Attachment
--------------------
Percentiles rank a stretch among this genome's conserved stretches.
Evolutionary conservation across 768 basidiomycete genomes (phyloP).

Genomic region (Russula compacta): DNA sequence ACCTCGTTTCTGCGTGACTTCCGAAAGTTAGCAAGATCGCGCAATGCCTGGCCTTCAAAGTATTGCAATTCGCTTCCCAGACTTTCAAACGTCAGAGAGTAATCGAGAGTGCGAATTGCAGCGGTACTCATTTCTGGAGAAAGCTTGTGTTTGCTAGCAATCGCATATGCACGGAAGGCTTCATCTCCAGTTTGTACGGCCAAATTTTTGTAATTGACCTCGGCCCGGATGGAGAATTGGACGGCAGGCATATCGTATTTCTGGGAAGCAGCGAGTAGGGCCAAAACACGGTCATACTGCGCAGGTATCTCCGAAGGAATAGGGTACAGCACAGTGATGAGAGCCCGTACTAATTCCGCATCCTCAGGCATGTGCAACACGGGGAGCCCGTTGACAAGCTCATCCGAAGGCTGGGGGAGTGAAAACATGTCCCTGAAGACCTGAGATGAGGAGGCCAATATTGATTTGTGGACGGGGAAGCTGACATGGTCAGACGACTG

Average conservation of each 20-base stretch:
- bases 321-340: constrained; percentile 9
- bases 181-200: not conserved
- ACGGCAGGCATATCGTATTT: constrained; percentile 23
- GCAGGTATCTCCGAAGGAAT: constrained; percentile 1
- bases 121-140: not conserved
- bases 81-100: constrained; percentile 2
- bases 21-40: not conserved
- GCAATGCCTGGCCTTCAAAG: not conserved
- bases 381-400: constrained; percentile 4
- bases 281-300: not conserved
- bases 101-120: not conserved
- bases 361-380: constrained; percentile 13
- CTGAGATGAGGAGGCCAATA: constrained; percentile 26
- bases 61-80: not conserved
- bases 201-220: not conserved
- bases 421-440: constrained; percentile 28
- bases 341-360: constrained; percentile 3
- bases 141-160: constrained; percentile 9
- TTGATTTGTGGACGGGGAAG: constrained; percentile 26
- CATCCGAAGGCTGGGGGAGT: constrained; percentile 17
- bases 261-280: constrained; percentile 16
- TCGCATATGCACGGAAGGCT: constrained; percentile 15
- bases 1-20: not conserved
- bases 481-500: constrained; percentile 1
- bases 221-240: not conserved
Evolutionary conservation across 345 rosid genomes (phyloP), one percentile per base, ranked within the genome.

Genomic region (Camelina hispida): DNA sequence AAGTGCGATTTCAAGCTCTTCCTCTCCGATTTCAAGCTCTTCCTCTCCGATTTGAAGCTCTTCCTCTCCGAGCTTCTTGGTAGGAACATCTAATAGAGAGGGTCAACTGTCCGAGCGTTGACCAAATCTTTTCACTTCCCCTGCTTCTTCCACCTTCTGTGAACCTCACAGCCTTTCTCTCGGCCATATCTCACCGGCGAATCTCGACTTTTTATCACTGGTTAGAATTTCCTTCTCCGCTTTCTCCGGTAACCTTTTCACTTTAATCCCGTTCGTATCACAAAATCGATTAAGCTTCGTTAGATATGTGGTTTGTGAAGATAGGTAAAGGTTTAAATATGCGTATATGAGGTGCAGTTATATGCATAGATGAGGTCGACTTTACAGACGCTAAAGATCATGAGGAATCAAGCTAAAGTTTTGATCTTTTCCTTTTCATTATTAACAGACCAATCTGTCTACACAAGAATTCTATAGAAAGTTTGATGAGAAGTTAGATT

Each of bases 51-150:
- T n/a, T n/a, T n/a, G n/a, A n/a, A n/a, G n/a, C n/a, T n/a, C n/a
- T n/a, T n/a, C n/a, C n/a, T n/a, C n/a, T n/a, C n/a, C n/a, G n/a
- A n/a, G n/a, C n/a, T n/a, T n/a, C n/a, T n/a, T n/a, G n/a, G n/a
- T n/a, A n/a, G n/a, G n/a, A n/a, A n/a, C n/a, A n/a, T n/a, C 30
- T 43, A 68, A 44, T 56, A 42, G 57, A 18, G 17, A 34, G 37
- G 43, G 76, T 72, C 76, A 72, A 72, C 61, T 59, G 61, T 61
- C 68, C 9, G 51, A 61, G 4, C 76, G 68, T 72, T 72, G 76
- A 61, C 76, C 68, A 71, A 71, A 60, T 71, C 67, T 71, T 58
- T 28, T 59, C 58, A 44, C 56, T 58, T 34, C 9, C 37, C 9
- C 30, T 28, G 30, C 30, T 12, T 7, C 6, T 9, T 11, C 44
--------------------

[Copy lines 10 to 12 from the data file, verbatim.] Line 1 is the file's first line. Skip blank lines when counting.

- bases 81-100: constrained; percentile 2
- bases 21-40: not conserved
- GCAATGCCTGGCCTTCAAAG: not conserved